报告题目:Statistical Approaches to Analysis of Traditional Chinese Medicine Patient Records
报 告 人:Professor ChengXiang Zhai
Computer Science and Willett Faculty Scholar at the University of Illinois at Urbana-Champaign
ChengXiang Zhai is a Professor of Computer Science and a Willett Faculty Scholar at the University of Illinois at Urbana-Champaign, where he is also affiliated with the Institute for Genomic Biology, Department of Statistics, and School of Information Sciences. He received a Ph.D. in Computer Science from Nanjing University in 1990, and a Ph.D. in Language and Information Technologies from Carnegie Mellon University in 2002. He worked at Clairvoyance Corp. as a Research Scientist and a Senior Research Scientist from 1997 to 2000. His research interests broadly include intelligent information systems, data mining, natural language processing, machine learning, and their applications in many domains, particularly biomedical and health informatics and intelligent education systems. He has published over 200 papers in these areas with high citations. He is an Editor-in-Chief of Springer - Information Retrieval Book Series, and previously served as an Associate Editor of ACM Transactions on Information Systems, Associate Editor of Elsevier - Information Processing and Management.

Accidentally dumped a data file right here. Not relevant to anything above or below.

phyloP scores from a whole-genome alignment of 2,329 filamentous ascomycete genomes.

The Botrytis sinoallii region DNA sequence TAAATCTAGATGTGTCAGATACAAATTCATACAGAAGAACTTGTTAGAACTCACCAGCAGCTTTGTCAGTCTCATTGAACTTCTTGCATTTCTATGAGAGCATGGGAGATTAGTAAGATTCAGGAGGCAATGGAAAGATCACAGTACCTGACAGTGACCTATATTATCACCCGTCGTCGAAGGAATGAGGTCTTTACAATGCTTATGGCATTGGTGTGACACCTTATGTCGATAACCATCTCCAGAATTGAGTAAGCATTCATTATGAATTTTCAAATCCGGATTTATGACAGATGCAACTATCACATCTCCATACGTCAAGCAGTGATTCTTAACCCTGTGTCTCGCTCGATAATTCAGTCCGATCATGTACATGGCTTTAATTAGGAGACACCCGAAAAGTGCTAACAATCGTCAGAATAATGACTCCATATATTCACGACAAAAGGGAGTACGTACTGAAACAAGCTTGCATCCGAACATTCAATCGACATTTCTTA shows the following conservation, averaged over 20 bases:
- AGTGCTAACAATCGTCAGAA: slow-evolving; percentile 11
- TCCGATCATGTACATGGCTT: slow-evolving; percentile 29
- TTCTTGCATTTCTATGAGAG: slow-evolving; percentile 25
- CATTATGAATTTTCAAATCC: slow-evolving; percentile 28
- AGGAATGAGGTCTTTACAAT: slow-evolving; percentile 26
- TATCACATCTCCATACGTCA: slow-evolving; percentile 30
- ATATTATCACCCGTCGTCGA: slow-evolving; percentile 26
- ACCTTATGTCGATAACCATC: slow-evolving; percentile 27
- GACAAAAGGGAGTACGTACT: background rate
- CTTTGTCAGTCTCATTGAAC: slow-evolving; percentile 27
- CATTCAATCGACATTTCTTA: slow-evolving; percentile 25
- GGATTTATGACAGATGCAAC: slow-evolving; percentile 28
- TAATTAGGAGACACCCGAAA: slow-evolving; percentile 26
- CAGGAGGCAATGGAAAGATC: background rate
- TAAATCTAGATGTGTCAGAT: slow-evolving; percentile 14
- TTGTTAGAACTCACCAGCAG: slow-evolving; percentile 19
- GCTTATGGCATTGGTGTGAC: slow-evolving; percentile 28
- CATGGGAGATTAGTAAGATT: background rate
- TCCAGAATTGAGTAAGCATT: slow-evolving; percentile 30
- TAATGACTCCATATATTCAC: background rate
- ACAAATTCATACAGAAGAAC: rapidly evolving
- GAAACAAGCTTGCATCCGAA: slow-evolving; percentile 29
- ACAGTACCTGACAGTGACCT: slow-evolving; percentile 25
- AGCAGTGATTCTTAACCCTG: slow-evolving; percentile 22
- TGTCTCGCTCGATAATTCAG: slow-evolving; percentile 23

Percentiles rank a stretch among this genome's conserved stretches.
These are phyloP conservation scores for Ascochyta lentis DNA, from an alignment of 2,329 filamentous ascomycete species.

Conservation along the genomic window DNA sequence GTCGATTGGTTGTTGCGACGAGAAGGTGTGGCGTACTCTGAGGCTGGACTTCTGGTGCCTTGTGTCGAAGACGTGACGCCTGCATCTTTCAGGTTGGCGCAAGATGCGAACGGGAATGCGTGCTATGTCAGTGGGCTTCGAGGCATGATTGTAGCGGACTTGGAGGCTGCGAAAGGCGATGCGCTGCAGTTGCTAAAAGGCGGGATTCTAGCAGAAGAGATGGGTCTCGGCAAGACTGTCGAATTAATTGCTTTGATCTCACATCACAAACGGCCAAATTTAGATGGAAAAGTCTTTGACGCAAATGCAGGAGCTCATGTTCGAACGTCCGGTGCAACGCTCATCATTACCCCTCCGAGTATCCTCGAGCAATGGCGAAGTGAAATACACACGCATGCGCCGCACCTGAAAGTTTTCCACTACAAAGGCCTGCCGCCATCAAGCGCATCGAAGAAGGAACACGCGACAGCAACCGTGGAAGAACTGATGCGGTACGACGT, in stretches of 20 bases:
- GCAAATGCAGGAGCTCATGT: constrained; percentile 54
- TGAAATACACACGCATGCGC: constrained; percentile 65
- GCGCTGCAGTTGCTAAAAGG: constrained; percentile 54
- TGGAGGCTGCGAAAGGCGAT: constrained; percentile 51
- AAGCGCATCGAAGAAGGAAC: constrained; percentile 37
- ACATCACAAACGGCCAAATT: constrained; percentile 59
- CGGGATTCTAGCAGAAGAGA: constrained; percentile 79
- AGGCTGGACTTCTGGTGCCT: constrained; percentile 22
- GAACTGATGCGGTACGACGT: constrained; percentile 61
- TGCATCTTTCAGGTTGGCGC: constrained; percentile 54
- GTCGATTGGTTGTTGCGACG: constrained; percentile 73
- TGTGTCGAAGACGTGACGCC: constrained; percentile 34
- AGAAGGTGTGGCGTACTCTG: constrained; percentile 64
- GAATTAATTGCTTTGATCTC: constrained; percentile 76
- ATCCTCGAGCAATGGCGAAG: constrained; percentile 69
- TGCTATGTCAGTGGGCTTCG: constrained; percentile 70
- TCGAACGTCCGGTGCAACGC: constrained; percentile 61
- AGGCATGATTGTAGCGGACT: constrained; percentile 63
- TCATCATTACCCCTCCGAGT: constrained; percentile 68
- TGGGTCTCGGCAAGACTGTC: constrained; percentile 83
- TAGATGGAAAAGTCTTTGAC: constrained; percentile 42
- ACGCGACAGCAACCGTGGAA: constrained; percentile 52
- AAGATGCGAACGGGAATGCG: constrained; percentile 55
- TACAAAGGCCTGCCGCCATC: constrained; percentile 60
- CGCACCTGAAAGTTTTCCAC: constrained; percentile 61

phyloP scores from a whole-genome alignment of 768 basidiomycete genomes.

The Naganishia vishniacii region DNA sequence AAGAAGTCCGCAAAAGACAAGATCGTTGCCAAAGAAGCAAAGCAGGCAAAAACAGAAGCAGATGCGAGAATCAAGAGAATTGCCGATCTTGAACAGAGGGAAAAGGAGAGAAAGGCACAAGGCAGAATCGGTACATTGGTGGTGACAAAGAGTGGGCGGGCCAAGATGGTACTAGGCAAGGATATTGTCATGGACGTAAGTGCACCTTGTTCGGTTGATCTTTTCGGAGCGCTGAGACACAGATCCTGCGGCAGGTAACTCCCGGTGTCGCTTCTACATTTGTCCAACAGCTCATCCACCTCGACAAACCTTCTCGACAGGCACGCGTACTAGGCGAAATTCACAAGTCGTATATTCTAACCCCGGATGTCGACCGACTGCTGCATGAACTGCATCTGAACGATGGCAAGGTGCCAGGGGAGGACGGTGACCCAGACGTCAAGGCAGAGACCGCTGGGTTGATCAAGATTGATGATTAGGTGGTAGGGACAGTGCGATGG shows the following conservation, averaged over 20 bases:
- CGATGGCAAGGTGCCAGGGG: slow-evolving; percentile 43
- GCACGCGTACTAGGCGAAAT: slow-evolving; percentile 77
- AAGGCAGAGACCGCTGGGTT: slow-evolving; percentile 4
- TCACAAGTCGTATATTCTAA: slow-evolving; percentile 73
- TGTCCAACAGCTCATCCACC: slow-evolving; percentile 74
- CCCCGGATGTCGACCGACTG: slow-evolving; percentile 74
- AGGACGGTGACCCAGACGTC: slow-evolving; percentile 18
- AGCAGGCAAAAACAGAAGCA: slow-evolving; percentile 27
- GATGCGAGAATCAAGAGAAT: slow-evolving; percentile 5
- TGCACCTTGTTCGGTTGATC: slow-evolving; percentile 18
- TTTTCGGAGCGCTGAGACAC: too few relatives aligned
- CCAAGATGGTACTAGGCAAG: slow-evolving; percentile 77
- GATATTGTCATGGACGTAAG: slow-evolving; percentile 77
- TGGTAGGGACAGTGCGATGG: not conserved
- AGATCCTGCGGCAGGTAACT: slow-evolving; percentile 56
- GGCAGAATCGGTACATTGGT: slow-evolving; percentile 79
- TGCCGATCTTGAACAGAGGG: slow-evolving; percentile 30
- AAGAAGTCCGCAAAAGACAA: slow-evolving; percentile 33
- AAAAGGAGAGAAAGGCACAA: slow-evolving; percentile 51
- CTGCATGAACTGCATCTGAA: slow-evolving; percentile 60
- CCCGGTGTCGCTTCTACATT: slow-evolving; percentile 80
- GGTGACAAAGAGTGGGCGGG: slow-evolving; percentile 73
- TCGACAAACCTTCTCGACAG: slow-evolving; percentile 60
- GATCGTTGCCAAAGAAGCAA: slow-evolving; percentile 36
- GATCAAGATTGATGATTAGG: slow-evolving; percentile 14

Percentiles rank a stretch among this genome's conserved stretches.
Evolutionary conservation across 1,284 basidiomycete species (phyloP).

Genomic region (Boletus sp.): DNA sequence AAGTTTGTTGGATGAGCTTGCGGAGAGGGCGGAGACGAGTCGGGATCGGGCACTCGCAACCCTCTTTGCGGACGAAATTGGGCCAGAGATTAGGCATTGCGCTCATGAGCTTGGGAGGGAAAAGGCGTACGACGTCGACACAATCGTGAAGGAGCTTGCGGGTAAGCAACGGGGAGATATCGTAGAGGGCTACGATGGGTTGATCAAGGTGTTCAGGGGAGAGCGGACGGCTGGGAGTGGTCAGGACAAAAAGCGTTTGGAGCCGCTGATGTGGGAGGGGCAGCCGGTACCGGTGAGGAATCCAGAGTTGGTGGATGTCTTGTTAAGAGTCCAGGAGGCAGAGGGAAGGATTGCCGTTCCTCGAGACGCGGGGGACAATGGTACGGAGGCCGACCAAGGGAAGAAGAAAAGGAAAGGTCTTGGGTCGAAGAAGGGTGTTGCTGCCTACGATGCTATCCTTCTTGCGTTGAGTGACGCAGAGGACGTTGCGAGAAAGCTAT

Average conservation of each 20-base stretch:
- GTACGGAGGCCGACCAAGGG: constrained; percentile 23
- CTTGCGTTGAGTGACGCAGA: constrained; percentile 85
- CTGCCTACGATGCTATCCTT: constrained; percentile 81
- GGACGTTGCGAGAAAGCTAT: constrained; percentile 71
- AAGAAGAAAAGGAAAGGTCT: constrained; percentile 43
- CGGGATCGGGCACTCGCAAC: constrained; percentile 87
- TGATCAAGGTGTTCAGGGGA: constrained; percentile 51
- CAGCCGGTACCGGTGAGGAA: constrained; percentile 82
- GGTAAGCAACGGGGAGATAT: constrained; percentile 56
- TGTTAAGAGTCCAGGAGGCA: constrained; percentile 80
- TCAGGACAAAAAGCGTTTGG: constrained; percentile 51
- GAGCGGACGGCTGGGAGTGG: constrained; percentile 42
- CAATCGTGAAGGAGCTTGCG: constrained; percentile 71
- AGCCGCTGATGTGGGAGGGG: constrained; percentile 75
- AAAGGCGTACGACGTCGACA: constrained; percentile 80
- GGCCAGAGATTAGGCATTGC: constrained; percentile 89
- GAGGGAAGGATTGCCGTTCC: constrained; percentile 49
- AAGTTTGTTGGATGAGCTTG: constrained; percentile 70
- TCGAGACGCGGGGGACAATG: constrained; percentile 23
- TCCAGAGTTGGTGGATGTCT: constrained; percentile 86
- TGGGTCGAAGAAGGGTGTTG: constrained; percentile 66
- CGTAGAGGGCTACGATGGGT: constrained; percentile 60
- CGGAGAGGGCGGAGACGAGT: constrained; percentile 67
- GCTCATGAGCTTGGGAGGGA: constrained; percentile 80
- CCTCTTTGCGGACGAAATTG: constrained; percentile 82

He is an ACM Distinguished Scientist, and received a number of awards, including Association for Computing Machinery SIGIR Test of Time Paper Award (three times), the 2004 Presidential Early Career Award for Scientists and Engineers (PECASE), an Alfred P. Sloan Research Fellowship, and many industry lab awards such as IBM Faculty Award and HP Innovation Research Award.
Traditional Chinese medicine (TCM) can provide important complementary medical care to modern medicine, and is widely practiced in China and many other countries. Recently, TCM patient records have been digitalized, leading to a large number of online patient records. The data contains potentially valuable knowledge about diagnosis and treatment of various diseases using the TCM methodology and thus creates an interesting opportunity to apply data mining techniques to extract such knowledge.
In this talk, I will present some of our recent work on using statistical approaches to analyze TCM patient records for disease profiling and subcategorization. In disease profiling, we propose a new probabilistic model for the joint analysis of symptoms, diagnoses, and herbs in patient records to discover the typical symptoms and typical herbs associated with different diseases (called disease profiles). In disease subcategorization, we study how to cluster patient records to discover subcategories of diseases and show that we can use machine learning to leverage the knowledge in a TCM dictionary of herb functions for improving the accuracy of subcategorization. Experiment results on real TCM patient records show promising results.
Finally, I will briefly discuss the vision for performing integrative mining of TCM patient records and other biomedical data sets to deeply understand the effectiveness of herbs and their chemical components.